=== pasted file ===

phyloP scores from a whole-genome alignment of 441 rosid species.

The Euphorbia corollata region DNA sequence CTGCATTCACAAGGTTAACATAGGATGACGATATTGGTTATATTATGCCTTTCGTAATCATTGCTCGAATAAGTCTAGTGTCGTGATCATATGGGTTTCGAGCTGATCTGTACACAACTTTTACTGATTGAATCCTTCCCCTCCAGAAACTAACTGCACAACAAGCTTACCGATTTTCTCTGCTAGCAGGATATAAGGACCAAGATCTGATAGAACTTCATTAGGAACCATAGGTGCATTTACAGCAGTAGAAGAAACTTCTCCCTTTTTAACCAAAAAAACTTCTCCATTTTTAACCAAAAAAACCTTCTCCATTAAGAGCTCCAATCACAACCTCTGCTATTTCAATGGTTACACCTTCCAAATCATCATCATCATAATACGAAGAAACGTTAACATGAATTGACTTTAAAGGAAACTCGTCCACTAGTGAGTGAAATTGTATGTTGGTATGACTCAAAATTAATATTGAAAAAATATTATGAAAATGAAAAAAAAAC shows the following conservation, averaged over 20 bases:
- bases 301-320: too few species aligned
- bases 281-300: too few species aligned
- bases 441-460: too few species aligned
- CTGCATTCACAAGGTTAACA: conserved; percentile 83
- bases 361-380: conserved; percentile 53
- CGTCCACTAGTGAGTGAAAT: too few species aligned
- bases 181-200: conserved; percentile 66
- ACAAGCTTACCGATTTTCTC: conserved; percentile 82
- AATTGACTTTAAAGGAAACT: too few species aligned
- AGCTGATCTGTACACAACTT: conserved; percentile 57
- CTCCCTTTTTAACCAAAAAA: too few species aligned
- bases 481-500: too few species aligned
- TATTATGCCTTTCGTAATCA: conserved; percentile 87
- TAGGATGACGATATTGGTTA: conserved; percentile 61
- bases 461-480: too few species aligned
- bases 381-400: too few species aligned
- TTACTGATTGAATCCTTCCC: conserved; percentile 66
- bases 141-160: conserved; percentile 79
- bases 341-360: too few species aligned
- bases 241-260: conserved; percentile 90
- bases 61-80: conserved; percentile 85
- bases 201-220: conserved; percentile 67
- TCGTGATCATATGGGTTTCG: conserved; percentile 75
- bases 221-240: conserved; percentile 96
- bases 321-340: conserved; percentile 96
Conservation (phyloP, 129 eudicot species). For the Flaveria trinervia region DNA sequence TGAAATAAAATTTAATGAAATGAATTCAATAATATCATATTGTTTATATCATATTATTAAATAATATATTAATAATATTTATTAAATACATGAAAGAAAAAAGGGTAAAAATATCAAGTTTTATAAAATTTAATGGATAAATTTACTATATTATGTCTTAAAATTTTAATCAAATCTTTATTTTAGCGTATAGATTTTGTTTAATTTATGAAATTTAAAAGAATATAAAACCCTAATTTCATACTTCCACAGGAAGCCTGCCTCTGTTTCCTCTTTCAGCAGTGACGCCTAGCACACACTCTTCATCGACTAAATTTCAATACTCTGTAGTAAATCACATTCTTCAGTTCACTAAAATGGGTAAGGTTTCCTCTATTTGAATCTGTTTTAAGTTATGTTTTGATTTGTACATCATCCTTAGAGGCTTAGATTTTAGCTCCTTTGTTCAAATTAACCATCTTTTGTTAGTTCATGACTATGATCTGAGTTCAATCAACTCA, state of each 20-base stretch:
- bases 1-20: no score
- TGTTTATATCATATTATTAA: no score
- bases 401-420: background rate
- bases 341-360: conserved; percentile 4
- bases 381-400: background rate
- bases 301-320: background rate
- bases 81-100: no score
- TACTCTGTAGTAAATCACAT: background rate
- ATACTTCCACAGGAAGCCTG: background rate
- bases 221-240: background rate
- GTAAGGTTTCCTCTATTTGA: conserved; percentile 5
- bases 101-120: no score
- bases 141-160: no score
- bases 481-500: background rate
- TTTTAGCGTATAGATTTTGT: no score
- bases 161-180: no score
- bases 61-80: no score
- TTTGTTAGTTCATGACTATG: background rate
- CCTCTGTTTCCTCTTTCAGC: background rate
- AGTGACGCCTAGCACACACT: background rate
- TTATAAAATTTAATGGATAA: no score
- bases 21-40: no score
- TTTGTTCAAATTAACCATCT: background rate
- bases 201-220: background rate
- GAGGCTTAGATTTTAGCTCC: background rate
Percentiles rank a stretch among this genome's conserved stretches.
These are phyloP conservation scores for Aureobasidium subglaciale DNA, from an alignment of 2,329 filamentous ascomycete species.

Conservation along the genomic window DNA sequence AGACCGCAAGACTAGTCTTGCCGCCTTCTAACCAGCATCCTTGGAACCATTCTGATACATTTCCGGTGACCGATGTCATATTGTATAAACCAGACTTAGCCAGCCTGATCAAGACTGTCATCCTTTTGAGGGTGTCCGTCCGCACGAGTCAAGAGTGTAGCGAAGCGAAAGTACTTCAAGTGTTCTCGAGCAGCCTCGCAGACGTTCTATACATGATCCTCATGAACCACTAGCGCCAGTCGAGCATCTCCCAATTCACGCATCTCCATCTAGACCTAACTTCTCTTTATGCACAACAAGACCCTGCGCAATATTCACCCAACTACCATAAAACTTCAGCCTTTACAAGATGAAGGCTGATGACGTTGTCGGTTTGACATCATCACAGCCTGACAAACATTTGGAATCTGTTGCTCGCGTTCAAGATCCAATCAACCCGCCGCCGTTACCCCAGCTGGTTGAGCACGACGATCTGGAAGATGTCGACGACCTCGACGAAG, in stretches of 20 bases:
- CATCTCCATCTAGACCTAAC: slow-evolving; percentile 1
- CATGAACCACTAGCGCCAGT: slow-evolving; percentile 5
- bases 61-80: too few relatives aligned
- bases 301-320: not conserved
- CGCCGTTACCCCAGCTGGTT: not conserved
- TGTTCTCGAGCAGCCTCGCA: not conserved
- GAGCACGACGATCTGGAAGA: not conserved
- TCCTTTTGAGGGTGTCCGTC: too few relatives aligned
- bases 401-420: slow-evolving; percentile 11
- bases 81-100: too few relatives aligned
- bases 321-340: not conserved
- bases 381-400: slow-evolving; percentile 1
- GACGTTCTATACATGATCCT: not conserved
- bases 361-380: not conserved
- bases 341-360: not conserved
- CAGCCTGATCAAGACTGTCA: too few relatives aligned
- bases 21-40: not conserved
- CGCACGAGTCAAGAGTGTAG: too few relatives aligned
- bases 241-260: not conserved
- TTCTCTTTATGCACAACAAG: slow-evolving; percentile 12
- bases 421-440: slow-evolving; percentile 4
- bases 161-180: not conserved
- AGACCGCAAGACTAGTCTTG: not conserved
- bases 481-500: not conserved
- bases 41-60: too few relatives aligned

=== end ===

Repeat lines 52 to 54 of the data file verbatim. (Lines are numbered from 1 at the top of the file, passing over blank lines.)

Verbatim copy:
- bases 201-220: background rate
- GAGGCTTAGATTTTAGCTCC: background rate
Percentiles rank a stretch among this genome's conserved stretches.